The question: ‘Can prosecution proceedings continue if the corresponding penalty is deleted by the ITAT?’ has been a massive bone of contention between the Revenue and assessees in prosecution cases emanating from the Income Tax Act. Let us look at some cases on the interplay between penalty and prosecution:
KC Builders vs. ACIT (265 ITR 562)
Prosecution proceedings would not survive if the corresponding penalty was deleted by the ITAT since the basis of prosecution would cease to exist.
Standard Chartered Bank vs. Directorate of Enforcement (4 SCC 278)
The decision in KC Builders seemed to run contrary to an earlier decision of the SC in Assistant Collector of Customs vs. LR Melwani (AIR 1970 SC 962) and may have to be reconsidered.
This created judicial confusion on the status of prosecution proceedings as the observation in Standard Chartered was used to argue that KC Builders was not the correct case to be applied.
While in theory KC Builders stands on sound footing, the fatal flaw of SC’s reasoning emanates from the fact that often Tribunals dismiss cases on technical grounds without going into the merits of the case. In such a situation, it would be patently unfair to the revenue if the decision of the Tribunal was to be considered binding on the criminal court.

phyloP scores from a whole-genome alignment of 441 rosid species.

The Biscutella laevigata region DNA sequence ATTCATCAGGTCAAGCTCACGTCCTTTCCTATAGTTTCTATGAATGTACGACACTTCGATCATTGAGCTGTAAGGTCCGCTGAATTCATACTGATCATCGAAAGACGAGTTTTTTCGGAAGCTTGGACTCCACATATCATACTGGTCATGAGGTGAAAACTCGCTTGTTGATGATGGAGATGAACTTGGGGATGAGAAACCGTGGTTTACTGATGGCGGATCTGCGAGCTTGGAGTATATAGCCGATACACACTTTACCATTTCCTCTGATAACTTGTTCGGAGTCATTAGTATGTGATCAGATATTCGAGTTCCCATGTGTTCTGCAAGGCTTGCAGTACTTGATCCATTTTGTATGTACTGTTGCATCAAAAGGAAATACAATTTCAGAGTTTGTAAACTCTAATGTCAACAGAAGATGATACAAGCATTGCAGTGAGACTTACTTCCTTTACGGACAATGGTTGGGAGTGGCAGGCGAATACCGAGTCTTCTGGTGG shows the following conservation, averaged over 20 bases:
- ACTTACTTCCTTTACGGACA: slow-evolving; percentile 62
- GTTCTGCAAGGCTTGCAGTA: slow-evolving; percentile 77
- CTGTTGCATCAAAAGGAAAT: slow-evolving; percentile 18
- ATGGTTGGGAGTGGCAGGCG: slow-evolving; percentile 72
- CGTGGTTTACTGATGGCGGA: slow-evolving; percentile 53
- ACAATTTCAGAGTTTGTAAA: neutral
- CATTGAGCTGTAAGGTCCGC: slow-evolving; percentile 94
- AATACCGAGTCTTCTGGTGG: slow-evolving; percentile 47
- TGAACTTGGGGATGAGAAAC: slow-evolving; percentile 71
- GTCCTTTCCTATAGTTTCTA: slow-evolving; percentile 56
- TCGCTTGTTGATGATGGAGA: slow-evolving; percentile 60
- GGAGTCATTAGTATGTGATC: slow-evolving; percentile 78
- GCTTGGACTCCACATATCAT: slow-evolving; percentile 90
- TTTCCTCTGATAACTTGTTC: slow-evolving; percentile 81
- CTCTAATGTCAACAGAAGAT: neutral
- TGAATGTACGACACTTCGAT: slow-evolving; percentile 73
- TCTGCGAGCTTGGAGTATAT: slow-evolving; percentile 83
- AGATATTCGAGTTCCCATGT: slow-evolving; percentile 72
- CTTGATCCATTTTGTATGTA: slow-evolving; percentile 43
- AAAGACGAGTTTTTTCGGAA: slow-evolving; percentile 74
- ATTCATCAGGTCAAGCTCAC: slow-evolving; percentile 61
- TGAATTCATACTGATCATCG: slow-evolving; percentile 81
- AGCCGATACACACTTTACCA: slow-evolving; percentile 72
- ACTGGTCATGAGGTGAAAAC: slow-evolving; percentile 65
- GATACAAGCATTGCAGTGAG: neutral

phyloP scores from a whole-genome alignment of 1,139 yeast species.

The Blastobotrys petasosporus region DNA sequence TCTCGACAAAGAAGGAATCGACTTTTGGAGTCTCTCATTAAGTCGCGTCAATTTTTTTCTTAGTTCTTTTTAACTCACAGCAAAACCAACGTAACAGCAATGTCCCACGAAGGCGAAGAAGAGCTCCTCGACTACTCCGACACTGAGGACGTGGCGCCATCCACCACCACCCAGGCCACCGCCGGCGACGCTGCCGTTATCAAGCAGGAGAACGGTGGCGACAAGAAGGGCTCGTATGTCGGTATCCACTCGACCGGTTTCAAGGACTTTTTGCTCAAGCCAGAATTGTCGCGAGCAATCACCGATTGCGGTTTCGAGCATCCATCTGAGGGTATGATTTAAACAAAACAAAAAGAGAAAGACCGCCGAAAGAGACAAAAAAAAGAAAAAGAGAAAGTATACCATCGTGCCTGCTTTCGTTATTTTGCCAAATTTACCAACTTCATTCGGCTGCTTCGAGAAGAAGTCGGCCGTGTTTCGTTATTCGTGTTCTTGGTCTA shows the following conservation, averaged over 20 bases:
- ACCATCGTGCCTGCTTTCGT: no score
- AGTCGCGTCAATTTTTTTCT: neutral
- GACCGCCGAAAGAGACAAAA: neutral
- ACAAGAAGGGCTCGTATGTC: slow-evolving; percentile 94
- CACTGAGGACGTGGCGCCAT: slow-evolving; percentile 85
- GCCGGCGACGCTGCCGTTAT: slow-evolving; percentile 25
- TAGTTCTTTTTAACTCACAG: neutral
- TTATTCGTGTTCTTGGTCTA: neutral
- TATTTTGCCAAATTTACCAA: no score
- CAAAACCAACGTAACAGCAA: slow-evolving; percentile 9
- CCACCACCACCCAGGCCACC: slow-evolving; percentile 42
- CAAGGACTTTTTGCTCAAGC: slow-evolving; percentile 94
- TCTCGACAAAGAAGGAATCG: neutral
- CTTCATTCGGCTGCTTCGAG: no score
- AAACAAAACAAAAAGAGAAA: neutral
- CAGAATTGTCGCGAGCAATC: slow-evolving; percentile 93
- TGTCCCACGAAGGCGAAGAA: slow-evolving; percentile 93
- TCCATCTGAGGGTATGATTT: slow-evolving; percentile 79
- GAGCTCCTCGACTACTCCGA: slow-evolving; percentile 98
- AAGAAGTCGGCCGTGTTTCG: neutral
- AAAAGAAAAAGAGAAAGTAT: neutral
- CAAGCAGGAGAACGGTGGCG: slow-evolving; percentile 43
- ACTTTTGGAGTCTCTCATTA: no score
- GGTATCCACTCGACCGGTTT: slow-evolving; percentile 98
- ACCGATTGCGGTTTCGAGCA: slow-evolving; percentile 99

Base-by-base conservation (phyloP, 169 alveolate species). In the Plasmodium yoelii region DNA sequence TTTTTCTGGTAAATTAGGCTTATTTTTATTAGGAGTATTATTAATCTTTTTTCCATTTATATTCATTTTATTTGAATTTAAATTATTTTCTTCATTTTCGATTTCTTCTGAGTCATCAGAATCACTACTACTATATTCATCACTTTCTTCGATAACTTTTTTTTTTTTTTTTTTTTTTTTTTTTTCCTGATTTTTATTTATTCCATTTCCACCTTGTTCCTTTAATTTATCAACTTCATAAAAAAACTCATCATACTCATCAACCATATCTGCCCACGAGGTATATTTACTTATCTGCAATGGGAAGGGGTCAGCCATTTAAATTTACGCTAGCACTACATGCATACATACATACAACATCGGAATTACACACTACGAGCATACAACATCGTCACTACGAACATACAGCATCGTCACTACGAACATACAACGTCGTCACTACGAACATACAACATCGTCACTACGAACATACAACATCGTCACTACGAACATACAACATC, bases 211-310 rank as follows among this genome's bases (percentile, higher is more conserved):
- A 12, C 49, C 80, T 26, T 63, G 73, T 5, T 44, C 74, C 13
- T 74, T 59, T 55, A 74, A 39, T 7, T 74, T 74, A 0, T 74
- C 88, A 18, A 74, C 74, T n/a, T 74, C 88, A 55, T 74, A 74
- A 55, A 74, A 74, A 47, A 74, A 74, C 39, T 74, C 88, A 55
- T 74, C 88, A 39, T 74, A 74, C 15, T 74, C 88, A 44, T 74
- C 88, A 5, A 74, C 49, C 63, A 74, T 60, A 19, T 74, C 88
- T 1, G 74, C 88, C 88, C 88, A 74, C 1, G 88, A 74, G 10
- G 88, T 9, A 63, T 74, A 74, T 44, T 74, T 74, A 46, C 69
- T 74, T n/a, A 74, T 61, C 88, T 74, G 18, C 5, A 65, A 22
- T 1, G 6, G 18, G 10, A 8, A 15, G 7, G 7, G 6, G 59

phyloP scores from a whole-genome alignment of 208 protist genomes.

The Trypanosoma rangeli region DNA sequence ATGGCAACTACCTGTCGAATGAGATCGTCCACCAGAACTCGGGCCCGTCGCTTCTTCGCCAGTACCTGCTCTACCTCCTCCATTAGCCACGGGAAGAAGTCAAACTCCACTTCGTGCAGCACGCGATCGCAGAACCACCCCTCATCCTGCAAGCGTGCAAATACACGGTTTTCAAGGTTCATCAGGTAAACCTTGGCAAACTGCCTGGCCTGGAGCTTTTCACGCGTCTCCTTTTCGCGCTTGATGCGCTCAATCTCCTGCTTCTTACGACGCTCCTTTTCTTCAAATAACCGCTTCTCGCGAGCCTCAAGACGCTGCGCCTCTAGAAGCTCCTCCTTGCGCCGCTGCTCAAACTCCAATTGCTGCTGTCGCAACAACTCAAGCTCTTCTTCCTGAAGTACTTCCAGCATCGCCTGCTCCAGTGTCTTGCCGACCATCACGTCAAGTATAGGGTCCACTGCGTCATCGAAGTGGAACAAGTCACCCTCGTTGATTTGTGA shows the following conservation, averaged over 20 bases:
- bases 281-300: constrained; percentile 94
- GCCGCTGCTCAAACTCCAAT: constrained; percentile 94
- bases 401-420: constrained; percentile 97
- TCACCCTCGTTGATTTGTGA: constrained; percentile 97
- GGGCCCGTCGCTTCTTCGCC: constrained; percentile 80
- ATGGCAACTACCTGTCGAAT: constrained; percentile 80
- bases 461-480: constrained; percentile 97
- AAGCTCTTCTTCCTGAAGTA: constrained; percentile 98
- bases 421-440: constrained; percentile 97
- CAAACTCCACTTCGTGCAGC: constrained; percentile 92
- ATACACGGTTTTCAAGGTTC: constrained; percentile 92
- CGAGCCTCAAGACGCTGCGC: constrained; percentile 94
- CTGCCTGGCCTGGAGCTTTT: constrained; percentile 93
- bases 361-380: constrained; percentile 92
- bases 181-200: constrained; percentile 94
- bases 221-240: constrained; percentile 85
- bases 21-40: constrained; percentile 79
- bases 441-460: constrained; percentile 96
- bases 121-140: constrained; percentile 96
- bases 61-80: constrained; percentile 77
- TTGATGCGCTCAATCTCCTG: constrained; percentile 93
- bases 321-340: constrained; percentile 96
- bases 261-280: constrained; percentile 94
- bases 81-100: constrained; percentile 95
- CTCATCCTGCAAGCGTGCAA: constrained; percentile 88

The confusion saw a measure of resolution in the case of Radheshyam Kejriwal, where a three-judge bench harmoniously construed the ratios of KC Builders, Standard Chartered and LR Melwani.
Radheshyam Kejriwal vs. State of West Bengal (333 ITR 58)
While prosecution and adjudication proceedings were independent of each other, dismissal of adjudication proceedings on technical grounds would not sound the death knell for prosecution proceedings. However, if the assessee was exonerated from the charges on merit in adjudication proceedings, such a finding would be binding on the criminal court due to the higher standard of proof required in criminal court.
It must, however, be noted, that Radheshyam Kejriwal read down the ratio in KC Builders only on the limited question of interplay between penalty and prosecution. It remains a popularly cited case to hold that if additions on the basis of which penalty was levied are deleted, the penalty itself cannot survive. Radheshyam Kejriwal, in turn, has been cited in 3 cases (affirmed in all judgments) before High Courts on matters dealing with prosecution on the basis of penalty which has been cancelled.
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